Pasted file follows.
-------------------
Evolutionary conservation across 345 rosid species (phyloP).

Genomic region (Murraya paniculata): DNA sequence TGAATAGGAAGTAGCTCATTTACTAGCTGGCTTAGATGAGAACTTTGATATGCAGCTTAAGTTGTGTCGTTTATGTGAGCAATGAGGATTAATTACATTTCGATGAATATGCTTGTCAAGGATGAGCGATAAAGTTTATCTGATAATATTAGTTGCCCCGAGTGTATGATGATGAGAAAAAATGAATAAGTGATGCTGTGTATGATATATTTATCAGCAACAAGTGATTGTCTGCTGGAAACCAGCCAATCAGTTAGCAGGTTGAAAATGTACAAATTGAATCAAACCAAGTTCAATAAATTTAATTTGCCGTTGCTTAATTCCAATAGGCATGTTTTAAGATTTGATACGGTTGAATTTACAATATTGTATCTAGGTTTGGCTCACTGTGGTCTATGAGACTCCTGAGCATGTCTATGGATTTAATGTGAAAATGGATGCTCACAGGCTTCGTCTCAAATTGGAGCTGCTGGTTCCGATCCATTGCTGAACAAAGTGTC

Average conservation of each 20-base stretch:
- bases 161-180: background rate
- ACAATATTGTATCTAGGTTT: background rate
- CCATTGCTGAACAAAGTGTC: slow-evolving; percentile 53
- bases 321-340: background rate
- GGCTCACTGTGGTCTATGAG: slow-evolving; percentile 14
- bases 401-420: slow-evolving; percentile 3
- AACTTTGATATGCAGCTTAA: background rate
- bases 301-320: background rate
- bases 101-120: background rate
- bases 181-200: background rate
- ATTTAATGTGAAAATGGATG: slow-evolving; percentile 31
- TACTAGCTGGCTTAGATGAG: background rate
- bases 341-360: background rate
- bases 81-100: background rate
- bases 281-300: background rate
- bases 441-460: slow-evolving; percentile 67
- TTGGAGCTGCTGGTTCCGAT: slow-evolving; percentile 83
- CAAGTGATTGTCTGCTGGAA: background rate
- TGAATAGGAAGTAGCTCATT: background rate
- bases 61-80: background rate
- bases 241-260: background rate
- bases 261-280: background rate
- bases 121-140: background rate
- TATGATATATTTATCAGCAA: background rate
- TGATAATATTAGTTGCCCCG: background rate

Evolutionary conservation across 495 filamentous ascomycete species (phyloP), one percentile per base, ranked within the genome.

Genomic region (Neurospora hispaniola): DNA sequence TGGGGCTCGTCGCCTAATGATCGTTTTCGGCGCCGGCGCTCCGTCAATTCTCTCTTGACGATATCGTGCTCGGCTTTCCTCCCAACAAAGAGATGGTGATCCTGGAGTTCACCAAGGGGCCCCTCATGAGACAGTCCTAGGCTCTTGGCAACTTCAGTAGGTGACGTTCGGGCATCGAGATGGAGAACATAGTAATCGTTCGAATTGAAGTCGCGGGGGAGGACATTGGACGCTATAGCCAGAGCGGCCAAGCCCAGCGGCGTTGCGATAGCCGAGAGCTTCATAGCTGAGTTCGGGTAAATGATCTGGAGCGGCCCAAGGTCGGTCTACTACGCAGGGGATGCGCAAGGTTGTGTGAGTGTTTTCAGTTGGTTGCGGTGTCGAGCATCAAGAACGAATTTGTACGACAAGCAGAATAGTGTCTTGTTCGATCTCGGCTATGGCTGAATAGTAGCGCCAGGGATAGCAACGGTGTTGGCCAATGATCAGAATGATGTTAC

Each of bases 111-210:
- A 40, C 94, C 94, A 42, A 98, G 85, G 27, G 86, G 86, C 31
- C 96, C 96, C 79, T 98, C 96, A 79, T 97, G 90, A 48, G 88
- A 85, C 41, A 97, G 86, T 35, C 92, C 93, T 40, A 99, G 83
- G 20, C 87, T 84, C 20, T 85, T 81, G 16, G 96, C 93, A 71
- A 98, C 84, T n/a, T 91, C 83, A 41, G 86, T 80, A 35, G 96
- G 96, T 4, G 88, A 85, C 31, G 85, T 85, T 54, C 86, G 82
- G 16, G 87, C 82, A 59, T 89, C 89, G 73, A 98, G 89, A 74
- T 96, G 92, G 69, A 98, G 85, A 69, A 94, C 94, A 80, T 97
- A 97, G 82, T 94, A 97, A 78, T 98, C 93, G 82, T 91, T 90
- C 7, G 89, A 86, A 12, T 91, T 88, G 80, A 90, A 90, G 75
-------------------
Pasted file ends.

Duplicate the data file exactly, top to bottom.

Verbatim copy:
Evolutionary conservation across 345 rosid species (phyloP).

Genomic region (Murraya paniculata): DNA sequence TGAATAGGAAGTAGCTCATTTACTAGCTGGCTTAGATGAGAACTTTGATATGCAGCTTAAGTTGTGTCGTTTATGTGAGCAATGAGGATTAATTACATTTCGATGAATATGCTTGTCAAGGATGAGCGATAAAGTTTATCTGATAATATTAGTTGCCCCGAGTGTATGATGATGAGAAAAAATGAATAAGTGATGCTGTGTATGATATATTTATCAGCAACAAGTGATTGTCTGCTGGAAACCAGCCAATCAGTTAGCAGGTTGAAAATGTACAAATTGAATCAAACCAAGTTCAATAAATTTAATTTGCCGTTGCTTAATTCCAATAGGCATGTTTTAAGATTTGATACGGTTGAATTTACAATATTGTATCTAGGTTTGGCTCACTGTGGTCTATGAGACTCCTGAGCATGTCTATGGATTTAATGTGAAAATGGATGCTCACAGGCTTCGTCTCAAATTGGAGCTGCTGGTTCCGATCCATTGCTGAACAAAGTGTC

Average conservation of each 20-base stretch:
- bases 161-180: background rate
- ACAATATTGTATCTAGGTTT: background rate
- CCATTGCTGAACAAAGTGTC: slow-evolving; percentile 53
- bases 321-340: background rate
- GGCTCACTGTGGTCTATGAG: slow-evolving; percentile 14
- bases 401-420: slow-evolving; percentile 3
- AACTTTGATATGCAGCTTAA: background rate
- bases 301-320: background rate
- bases 101-120: background rate
- bases 181-200: background rate
- ATTTAATGTGAAAATGGATG: slow-evolving; percentile 31
- TACTAGCTGGCTTAGATGAG: background rate
- bases 341-360: background rate
- bases 81-100: background rate
- bases 281-300: background rate
- bases 441-460: slow-evolving; percentile 67
- TTGGAGCTGCTGGTTCCGAT: slow-evolving; percentile 83
- CAAGTGATTGTCTGCTGGAA: background rate
- TGAATAGGAAGTAGCTCATT: background rate
- bases 61-80: background rate
- bases 241-260: background rate
- bases 261-280: background rate
- bases 121-140: background rate
- TATGATATATTTATCAGCAA: background rate
- TGATAATATTAGTTGCCCCG: background rate

Evolutionary conservation across 495 filamentous ascomycete species (phyloP), one percentile per base, ranked within the genome.

Genomic region (Neurospora hispaniola): DNA sequence TGGGGCTCGTCGCCTAATGATCGTTTTCGGCGCCGGCGCTCCGTCAATTCTCTCTTGACGATATCGTGCTCGGCTTTCCTCCCAACAAAGAGATGGTGATCCTGGAGTTCACCAAGGGGCCCCTCATGAGACAGTCCTAGGCTCTTGGCAACTTCAGTAGGTGACGTTCGGGCATCGAGATGGAGAACATAGTAATCGTTCGAATTGAAGTCGCGGGGGAGGACATTGGACGCTATAGCCAGAGCGGCCAAGCCCAGCGGCGTTGCGATAGCCGAGAGCTTCATAGCTGAGTTCGGGTAAATGATCTGGAGCGGCCCAAGGTCGGTCTACTACGCAGGGGATGCGCAAGGTTGTGTGAGTGTTTTCAGTTGGTTGCGGTGTCGAGCATCAAGAACGAATTTGTACGACAAGCAGAATAGTGTCTTGTTCGATCTCGGCTATGGCTGAATAGTAGCGCCAGGGATAGCAACGGTGTTGGCCAATGATCAGAATGATGTTAC

Each of bases 111-210:
- A 40, C 94, C 94, A 42, A 98, G 85, G 27, G 86, G 86, C 31
- C 96, C 96, C 79, T 98, C 96, A 79, T 97, G 90, A 48, G 88
- A 85, C 41, A 97, G 86, T 35, C 92, C 93, T 40, A 99, G 83
- G 20, C 87, T 84, C 20, T 85, T 81, G 16, G 96, C 93, A 71
- A 98, C 84, T n/a, T 91, C 83, A 41, G 86, T 80, A 35, G 96
- G 96, T 4, G 88, A 85, C 31, G 85, T 85, T 54, C 86, G 82
- G 16, G 87, C 82, A 59, T 89, C 89, G 73, A 98, G 89, A 74
- T 96, G 92, G 69, A 98, G 85, A 69, A 94, C 94, A 80, T 97
- A 97, G 82, T 94, A 97, A 78, T 98, C 93, G 82, T 91, T 90
- C 7, G 89, A 86, A 12, T 91, T 88, G 80, A 90, A 90, G 75